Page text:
judd_sonofbert
Mar. 20th, 2009 03:51 pm (UTC)
Who Reviews the Watchmen?
I agree with some points, disagree with others but thought it was a great, well-wrought review. Nice one, John.
wunderworks
Mar. 20th, 2009 06:39 pm (UTC)
First, I agree with you in your arguments with bloodthorn about the vignettes, etc., they were all important in the comic book - and supposedly Watchmen will be some crazy 3:45 long movie when the Black Freighter etal is restored to it., but that might make it worse.

Why?

Because I don't agree with you on your most basic premise: Zack Snyder's goal was to recreate the book. I believe Zack Snyder's real goal, and something he's directly alluded to in multiple interviews was to save Watchmen from a horrific Hollywoodized doppleganger and make a movie that conveyed many of the same ideas to a modern post 9/11 audience that had never read the book.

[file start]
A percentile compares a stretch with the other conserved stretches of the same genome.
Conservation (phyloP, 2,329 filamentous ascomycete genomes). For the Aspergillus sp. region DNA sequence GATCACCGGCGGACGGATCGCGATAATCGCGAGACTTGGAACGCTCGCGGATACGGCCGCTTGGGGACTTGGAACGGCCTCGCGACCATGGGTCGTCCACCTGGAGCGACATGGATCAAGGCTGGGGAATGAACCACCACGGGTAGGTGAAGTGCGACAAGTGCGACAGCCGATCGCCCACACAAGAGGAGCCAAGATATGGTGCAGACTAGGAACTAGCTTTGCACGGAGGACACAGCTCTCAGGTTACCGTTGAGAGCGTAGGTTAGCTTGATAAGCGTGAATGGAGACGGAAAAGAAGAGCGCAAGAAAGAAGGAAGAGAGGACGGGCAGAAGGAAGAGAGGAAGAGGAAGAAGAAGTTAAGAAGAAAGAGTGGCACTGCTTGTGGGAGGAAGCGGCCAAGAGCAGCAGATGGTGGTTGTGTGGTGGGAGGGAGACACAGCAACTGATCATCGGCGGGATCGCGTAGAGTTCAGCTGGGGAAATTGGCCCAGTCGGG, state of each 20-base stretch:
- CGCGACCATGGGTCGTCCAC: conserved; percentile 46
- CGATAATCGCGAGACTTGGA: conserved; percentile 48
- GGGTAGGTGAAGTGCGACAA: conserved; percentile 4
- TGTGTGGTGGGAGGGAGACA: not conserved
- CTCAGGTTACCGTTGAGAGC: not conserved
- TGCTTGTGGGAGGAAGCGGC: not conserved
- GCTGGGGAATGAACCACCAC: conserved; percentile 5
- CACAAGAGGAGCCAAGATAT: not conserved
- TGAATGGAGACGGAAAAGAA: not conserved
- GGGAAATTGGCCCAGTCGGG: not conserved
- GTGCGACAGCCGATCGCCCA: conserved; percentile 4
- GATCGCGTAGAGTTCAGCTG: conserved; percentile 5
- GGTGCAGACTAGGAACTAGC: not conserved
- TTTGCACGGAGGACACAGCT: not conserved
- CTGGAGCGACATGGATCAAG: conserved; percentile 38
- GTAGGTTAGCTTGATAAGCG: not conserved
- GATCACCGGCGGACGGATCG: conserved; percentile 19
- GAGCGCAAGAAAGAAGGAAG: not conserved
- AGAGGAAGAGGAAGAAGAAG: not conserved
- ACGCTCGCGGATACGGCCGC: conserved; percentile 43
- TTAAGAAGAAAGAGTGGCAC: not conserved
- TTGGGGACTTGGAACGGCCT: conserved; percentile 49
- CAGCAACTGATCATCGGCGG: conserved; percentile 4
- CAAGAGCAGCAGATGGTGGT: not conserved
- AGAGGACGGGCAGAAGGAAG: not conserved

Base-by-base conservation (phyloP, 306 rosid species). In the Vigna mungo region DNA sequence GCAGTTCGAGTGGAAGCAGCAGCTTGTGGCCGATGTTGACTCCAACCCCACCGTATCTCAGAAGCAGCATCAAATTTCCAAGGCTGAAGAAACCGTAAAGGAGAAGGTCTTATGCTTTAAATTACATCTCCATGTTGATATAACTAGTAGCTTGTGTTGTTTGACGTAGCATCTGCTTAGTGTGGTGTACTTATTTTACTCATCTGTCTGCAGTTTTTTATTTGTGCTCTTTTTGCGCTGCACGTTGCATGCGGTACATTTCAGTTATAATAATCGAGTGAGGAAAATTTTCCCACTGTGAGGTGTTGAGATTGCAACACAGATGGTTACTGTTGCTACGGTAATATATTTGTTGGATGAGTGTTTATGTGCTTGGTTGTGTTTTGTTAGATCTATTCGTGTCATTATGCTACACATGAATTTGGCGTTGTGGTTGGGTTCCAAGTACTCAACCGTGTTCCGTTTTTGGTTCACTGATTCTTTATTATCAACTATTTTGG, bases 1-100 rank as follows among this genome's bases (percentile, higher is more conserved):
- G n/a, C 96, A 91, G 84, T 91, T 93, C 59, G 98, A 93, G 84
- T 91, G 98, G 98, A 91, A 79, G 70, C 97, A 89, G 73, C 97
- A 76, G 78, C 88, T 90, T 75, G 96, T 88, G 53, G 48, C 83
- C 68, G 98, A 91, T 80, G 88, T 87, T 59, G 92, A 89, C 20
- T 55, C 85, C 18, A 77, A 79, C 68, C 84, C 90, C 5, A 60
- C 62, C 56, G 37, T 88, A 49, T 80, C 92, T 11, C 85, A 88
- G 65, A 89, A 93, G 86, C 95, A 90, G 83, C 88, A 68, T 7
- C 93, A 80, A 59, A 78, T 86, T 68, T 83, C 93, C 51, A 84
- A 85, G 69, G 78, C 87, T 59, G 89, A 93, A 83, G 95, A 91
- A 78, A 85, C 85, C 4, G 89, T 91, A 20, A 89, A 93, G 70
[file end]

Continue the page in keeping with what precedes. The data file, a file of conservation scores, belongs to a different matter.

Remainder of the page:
I say this because he specifically commented that two of his main reasons for changing the end were 9/11, and the fact that Watchmen had been available to the public for 20 years and tons of comic books have stepped beyond the territory Watchmen first explored all those years ago.

He removed many of those vignettes because he was making a movie, and couldn't afford to make an unwatchable film. Watchmen, the comic, really and truly is unfilmable. Zack knew this, it is why he first turned it down. He also knew that if he had let it go to someone else he would feel responsible for letting out that monstrosity that would have been the Saturday Morning Cartoons Watchmen.

If he had refused to direct the film he would have been like a retired air force pilot on a disabled 747 who refused to try and land the plane because it was going to at best be a rough landing even though he knew the other choice for pilot was a retarded twelve year old who's only flight experience was playing Starcraft.


Zack literally dreamed the impossible dream, he was Don Quixote filming the comic book equivalent of Man from La Mancha. No one is going to say that he completely succeeded, not even me. But he did a far better job than even I had hoped. He brought the plane in for a rough landing with one engine and no landing gear in the middle of a farmer's field. Where people hurt? Sure your ears are bleeding and Alan Moore is sitting in the back with a broken nose smugly saying, "I told you so," but none of us are going to have to go to the hospital and no one lost an eye. ;)